” There is a powerful cultural norm against doodling in settings where we are supposed to learn. Visual specialist Sunni Brown wants to bring back the “do” in “doodle,” and is leading the Doodle Revolution.
In this TEDTalk, Sunni Brown extols the benefits of doodling—using doodle examples, of course. Studies show that people who doodle have 29 percent greater retention of verbal presentations. Further, doodling stops people from losing focus and boosts comprehension and creative thinking. Given the opportunity, Ms. Brown would submit this new definition to the Oxford English Dictionary: doo.dl.ing (dood’l’ing) v. To make spontaneous marks to help yourself think.
If your eyes popped with excitement watching this less-than-six-minute video, then you’ll be in doodle heaven with Sunni Brown’s site. ”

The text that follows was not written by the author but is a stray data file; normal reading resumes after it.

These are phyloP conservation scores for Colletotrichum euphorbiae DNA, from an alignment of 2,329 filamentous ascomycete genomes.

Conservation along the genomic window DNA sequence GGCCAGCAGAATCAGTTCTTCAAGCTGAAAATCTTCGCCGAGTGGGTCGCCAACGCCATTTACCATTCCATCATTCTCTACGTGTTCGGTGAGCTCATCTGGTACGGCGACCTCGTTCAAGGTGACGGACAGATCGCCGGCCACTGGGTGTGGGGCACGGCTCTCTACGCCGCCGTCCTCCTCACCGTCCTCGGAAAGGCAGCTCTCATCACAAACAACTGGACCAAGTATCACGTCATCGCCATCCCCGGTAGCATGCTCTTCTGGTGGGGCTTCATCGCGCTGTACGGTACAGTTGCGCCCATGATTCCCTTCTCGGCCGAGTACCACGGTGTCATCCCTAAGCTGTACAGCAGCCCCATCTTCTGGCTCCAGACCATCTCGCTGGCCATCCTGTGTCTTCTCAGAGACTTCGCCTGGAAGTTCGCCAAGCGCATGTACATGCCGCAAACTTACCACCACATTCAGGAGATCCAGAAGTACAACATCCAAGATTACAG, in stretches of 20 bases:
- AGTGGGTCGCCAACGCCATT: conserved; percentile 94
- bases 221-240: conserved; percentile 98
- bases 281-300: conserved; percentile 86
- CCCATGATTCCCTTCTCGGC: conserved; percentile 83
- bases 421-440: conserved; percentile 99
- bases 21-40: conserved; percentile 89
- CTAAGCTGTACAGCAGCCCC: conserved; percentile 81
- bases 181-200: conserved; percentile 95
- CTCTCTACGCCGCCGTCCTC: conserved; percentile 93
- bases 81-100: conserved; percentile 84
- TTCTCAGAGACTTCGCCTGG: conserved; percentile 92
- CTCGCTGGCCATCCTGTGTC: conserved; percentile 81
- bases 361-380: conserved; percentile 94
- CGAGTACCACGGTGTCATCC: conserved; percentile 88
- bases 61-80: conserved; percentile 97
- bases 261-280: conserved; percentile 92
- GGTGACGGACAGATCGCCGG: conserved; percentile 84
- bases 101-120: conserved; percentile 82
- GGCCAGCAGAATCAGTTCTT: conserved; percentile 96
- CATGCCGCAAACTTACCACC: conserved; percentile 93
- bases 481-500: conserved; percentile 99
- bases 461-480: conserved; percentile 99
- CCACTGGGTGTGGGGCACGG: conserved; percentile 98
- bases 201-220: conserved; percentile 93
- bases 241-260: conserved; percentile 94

People who doodle retain more information than their non-doodling counterparts.
Doodling is a pre-emptive measure to stop you losing focus
Doodling engages a variety of learning styles and has the potential for an emotional experience as well. This leads to potential for learning.
Across all space and time, all children share the innate desire to doodle …. doodling may therefore be native to humans.
And more doodling awesome-ness…
Drawing in class: Rachel Smith at TEDxUFM
If you enjoyed this post and want to see some exciting applications for doodling, sketch notes and visual storytelling, check out the RSA animate of Ken Robinson’s classic TED talk, here.